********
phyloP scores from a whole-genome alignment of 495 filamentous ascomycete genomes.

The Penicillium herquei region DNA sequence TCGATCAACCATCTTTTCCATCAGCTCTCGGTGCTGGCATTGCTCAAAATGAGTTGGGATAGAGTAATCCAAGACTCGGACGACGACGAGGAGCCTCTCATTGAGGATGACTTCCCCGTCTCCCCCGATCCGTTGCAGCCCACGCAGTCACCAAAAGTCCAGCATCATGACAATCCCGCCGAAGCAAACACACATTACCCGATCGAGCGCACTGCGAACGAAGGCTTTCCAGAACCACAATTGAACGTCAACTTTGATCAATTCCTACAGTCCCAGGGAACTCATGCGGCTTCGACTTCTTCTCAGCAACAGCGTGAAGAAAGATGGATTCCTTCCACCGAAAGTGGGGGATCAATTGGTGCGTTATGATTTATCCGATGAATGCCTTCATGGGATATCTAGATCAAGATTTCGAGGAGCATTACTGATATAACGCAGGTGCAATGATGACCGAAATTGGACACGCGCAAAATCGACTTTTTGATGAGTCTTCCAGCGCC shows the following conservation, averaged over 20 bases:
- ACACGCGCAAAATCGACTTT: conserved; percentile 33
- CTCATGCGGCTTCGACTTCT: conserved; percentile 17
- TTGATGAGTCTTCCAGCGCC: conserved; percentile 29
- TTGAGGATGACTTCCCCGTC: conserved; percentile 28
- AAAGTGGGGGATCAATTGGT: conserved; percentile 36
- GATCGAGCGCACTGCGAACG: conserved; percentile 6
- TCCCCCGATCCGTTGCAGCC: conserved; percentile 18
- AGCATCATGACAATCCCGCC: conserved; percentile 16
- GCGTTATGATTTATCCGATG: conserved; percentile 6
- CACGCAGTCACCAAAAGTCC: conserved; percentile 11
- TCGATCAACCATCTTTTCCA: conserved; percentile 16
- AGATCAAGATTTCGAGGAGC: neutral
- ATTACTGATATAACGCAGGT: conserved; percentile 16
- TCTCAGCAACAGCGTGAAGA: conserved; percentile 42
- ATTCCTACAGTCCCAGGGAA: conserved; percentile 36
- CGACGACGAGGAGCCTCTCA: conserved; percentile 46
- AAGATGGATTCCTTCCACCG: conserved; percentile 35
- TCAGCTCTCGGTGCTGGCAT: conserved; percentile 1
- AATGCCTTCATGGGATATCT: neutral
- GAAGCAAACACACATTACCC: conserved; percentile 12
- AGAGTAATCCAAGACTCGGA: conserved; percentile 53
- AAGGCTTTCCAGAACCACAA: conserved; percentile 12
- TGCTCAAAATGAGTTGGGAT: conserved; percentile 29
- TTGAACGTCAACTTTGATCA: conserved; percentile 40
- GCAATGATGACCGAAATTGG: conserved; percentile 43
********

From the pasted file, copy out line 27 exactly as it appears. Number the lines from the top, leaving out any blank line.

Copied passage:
- GCAATGATGACCGAAATTGG: conserved; percentile 43